this are the dishes decorated with a heron, some from the " Ewer " 
factory, others, somewhat different in execution, from the " Axe " ; we 
know of plates of this class from other factories also, whilst types such as 
the peacock-feather plates (with a design of feathers springing from a 
small vase), blue and polychrome as well, and drug- vases of various 
patterns, were produced in several factories. 

We may now mention a few of the best pieces of undated blue-and- 
white showing the characteristics of the eighteenth century. Amongst 



these are wall-plaques and tiles, as well as dishes and other vessels. The 
dishes and plates may be clearly distinguished from their seventeenth- 
century forerunners by their form, the more frequent presence of a footrim 
and their greater weight, as well as by their colouring, their drawing and 
the costume of the figures depicted on them. It is not unprofitable to 
compare such pieces as two plates in the Rijksmuseum, one of the seven- 
teenth century, the other dated 1753, with the mark of the factory at the 
sign of the " Porcelain Axe " (de Porceleyne Bijl) and the initials HB^ ; 
both are painted with a ship. A comparison of the two shows clearly 
the difference between the zenith and the decline. Amongst the 
eighteenth-century plates with landscape subjects are many series illus- 
trating the twelve months ; another series often met with is that of the 
herring fishery. We find other plates made for purely ornamental 
purposes, including many with inscriptions, in French and English as 
well as in Dutch. Examples of such pieces in the Rijksmuseum are nine 
plates from a series of twelve with subjects from the life of Christ after 
engravings by Hendrik Goltzius, seven from a series representing the 
twelve months from the factory at the sign of the *' Axe " {de Bijl), and 
a series of six large dishes with various scenes from the story of the 
Prodigal Son. In the Tenbosch Collection at Liverpool is a nearly 
complete set of twelve plates with scenes from the Passion and quatrains 
of a pious character inscribed on the back. We still find at this period 
exact copies of Chinese blue-and-white porcelain. A dish of this class, 
also at Amsterdam, with rising rim and six small feet, painted with a 
Chinese garden scene, bears the mark CB with a star. This mark has 
been taken to refer to the factory owned by Cornelis de Berg, at the sign 
of the " Star " ; it has also been attributed to Cornelis Brouwer, but 
neither attribution has as yet been confirmed from the archives.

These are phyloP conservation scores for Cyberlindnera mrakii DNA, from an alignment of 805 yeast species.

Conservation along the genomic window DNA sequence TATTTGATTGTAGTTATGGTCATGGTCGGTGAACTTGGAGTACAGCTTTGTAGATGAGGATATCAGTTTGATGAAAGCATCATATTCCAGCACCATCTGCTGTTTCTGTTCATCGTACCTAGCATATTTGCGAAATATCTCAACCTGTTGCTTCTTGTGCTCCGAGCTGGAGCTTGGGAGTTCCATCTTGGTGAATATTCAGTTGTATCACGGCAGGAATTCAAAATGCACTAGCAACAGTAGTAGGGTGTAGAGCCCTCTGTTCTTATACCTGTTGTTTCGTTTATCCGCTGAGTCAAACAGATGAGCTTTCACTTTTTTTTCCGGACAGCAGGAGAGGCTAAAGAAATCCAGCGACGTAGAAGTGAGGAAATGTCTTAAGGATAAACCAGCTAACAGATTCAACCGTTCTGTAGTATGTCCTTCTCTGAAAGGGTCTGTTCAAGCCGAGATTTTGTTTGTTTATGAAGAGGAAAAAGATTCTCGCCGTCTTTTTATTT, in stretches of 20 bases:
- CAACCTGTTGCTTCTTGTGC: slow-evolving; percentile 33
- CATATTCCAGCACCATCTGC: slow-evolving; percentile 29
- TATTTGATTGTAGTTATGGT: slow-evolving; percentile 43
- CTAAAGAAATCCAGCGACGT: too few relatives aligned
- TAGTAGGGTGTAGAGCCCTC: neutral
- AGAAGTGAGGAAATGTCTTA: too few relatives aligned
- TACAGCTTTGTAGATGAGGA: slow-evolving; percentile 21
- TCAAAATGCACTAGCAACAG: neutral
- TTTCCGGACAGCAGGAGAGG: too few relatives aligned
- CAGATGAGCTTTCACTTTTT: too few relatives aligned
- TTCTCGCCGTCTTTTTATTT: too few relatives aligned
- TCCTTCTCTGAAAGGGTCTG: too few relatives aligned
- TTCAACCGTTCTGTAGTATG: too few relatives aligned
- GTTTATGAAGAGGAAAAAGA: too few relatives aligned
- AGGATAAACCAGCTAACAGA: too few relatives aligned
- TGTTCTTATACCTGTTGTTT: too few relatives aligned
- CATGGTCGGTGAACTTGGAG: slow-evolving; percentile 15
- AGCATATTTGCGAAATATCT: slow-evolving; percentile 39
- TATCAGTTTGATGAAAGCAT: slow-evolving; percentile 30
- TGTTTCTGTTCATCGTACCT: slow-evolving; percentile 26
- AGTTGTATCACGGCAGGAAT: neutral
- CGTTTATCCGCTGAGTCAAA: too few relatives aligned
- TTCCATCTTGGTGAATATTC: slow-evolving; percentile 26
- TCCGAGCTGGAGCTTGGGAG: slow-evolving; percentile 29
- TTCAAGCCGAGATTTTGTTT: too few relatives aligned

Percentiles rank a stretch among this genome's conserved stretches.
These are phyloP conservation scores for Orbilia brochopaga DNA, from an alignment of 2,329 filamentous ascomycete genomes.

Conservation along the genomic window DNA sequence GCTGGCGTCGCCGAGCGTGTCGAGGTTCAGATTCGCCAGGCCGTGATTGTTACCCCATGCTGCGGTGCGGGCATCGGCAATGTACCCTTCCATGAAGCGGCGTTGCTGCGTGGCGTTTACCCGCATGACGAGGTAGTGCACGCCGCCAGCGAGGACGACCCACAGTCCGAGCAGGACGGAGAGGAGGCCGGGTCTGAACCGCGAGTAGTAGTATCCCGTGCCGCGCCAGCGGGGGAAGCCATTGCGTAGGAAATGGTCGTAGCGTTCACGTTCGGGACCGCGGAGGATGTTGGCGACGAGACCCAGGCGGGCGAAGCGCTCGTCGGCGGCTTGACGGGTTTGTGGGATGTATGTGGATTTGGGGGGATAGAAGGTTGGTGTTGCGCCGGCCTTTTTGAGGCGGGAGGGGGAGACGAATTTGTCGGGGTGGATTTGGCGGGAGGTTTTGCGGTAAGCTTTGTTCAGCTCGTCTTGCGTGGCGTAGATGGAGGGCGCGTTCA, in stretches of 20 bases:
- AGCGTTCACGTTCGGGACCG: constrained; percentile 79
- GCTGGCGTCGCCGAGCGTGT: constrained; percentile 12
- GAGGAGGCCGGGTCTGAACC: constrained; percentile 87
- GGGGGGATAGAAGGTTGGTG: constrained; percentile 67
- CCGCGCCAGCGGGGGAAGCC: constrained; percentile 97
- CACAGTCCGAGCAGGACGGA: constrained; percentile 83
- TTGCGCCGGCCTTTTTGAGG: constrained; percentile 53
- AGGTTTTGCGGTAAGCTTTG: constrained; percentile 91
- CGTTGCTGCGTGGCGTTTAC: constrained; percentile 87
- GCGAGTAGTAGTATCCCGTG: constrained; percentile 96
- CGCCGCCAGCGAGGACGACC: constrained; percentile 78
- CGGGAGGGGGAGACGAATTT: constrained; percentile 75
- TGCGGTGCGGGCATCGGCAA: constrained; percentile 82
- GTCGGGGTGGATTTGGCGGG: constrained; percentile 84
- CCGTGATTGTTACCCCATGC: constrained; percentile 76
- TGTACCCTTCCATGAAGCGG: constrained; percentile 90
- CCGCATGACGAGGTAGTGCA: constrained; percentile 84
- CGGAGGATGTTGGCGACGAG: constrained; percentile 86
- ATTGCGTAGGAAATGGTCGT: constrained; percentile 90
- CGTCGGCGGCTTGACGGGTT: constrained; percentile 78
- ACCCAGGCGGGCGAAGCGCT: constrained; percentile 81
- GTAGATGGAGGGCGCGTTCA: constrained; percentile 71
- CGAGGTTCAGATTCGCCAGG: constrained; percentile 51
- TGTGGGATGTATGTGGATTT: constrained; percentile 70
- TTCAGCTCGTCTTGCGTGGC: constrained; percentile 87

We now pass to the great variety of other vessels made in the 
eighteenth century. Incidentally we may observe that in blue-and-white 
we do not find so many different shapes as in the polychrome ware, in 
which we meet also with all kinds of little figures and statuettes in far 
greater abundance. In blue-and-white we find, in addition to the articles 
to be specially mentioned, tobacco- and snuff-jars and drug-vases with 
names to indicate their contents, barber's basins, candlesticks, calendars 
with revolving disc, small boxes, basins (sometimes with pretty Oriental 
motives), sauce-boats with rococo decoration, cream-jugs, tea-pots, 

1 The mark HB has been ascribed to Hugo Brouwer, but in the list of 1764 he signs 
his name as proprietor of the Drie Porceleyne Flessies. 



grotesque urns for coffee or other drinks in the shape of a seated man 
or woman (resembHng the Staffordshire " Toby-jugs "), and other articles 
for household use. Drug-pots, to a large extent, retained even in the 
eighteenth century their seventeenth-century character, their shape and 
their white enamel, devoid of painting except for an ornamental panel, 
for the name of the drug. Apart from drug-pots, the great speciality of 
the factories of the eighteenth century, particularly that of Van Duyn, 
were sets or garnitures of vases, beakers and jars. Of all these things 
there was a gigantic output, but of steadily diminishing significance as the 
eighteenth century advanced. 

We will now mention some of the best specimens, amongst them 
still a few of fine quality, as, for example, the earthenware violins and a 
birdcage. On various pieces we find the marks of well-known factories 
of the eighteenth century, such as the pottery of the Dextra family at 
the sign of the " Greek A," that of Van Duyn and others. A violin 
(Fig. 51, a and b), acquired by the Rijksmuseum as part of the Loudon 
Collection, is painted on the front with a ballroom scene, and on the 
back with peasants dancing outside a tavern ; from the costumes of the 
dancers it can be assigned to the second quarter of the eighteenth century. 
It is one of four such objects in blue-and-white delft which have been 
the subject of a certain measure of romance in ceramic literature ; of the